There had been hope from some Celtics fans that Hayward could return this season, likely for the playoffs, but now that the surgery is complete Hayward’s agent told Adrian Wojnarowski of ESPN not to expect him back until next season.

This shouldn’t be a surprise to anyone who saw the injury. Hayward is in the first year of a four-year deal with the Celtics, they were always going to choose a cautious path rather than rush him back. Under Danny Ainge Boston has always taken the long view, even with all their moves this summer — specifically bringing in Hayward and Kyrie Irving — the target was to be the team set up for next as LeBron James and the Cavaliers faded. That plan does not change now.

Earlier in the day, Hayward had sent a video message out to Celtics fans thanking them for their support in the past 24 hours.

Without Hayward, the Celtics now will focus more on smaller lineups, rookie Jayson Tatum will get more run, as will Marcus Smart in his contract year. Jaylen Brown will be thrust into a more significant role. Also, Kyrie Irving will be asked to do more as the team’s second-best playmaker is now out for the season.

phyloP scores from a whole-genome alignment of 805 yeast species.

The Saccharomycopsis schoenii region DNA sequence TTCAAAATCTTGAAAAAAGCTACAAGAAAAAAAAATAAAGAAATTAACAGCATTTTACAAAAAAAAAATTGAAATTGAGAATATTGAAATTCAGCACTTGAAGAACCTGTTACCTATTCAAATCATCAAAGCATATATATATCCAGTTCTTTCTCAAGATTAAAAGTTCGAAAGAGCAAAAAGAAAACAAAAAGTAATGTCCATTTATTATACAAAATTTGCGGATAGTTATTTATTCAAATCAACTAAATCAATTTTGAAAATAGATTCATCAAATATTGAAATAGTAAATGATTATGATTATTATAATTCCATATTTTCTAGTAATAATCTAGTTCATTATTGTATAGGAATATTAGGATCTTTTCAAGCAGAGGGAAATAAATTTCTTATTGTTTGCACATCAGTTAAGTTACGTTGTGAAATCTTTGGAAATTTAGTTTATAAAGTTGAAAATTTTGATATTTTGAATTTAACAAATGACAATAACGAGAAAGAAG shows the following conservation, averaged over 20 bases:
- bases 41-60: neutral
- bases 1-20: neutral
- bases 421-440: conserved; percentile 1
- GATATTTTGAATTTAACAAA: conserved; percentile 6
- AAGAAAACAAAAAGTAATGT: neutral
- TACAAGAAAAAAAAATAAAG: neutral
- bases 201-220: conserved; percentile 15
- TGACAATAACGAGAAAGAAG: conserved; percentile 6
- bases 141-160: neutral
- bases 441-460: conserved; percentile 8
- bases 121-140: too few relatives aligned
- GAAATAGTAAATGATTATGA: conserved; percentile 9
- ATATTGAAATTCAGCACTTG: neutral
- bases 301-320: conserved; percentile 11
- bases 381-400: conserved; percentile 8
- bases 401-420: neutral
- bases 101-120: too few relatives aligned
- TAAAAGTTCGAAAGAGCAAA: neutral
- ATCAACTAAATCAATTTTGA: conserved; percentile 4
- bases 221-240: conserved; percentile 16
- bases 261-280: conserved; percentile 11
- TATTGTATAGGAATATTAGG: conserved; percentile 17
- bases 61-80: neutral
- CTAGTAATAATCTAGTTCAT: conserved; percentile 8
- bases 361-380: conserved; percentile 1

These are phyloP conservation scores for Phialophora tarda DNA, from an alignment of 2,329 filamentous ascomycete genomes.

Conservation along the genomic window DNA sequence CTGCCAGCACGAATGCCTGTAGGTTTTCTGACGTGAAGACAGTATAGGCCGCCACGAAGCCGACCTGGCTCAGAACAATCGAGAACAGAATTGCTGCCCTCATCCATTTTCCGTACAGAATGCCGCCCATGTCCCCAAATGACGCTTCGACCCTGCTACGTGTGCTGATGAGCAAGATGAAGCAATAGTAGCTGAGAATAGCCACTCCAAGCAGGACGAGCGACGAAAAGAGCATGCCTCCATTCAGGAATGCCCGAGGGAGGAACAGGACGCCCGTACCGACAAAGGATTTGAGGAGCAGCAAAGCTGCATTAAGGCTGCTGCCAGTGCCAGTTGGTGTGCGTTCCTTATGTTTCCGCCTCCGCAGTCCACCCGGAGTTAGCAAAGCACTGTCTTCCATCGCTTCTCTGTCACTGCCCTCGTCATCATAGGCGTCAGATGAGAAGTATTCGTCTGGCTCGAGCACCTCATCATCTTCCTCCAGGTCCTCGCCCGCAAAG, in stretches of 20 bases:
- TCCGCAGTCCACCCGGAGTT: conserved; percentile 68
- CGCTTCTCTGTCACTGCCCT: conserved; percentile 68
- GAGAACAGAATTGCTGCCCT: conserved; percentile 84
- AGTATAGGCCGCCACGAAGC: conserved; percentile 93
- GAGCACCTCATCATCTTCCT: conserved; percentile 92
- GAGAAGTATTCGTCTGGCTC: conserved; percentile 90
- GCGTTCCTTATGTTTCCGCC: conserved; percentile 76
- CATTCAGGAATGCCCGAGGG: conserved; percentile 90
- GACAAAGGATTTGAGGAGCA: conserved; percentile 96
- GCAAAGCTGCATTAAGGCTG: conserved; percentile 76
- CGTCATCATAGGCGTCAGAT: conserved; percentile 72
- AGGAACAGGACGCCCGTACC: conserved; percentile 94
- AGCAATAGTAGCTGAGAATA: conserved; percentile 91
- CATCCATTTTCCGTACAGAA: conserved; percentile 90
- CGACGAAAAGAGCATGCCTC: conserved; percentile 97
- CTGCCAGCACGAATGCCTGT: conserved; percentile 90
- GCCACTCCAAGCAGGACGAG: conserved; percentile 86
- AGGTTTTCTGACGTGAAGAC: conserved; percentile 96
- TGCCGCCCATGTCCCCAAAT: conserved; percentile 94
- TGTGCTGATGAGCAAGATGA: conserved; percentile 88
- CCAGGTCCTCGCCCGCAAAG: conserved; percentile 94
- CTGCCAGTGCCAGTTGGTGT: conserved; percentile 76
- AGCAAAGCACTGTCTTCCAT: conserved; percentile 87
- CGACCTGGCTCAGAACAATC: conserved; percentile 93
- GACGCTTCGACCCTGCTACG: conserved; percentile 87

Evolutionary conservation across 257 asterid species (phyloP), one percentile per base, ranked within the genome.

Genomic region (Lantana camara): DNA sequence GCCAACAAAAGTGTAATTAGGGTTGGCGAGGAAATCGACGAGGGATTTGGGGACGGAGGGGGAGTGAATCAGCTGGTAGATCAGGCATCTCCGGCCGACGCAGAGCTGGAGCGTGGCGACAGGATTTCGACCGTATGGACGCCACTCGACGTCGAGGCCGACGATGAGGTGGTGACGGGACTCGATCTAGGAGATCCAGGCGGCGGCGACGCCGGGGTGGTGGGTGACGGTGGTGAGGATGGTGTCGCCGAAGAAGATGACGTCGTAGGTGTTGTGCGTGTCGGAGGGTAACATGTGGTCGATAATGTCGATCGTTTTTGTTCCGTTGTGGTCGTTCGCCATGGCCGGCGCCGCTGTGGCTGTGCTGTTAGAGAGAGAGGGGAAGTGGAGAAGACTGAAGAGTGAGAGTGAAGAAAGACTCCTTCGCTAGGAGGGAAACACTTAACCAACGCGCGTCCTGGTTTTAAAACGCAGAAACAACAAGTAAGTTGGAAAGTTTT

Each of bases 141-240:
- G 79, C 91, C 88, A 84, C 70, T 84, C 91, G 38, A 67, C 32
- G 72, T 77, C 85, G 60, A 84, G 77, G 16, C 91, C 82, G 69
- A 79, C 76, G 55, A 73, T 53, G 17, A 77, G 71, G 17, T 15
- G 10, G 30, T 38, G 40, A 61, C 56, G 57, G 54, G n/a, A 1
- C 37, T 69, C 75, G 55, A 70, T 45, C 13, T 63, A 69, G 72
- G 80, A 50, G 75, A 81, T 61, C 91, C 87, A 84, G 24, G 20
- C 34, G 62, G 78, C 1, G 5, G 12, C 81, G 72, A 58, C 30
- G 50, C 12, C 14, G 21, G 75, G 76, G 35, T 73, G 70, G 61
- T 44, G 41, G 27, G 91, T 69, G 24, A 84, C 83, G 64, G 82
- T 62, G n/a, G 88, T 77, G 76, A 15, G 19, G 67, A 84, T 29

The Celtics will take a step back this season without Hayward, who was going to be crucial for them on both ends of the floor. That’s evidenced by their 0-2 start, falling to the Cavaliers and Bucks on the first couple nights of the season. Boston should still be a team well above .500 and in the playoffs, but they will not be quite the same this season.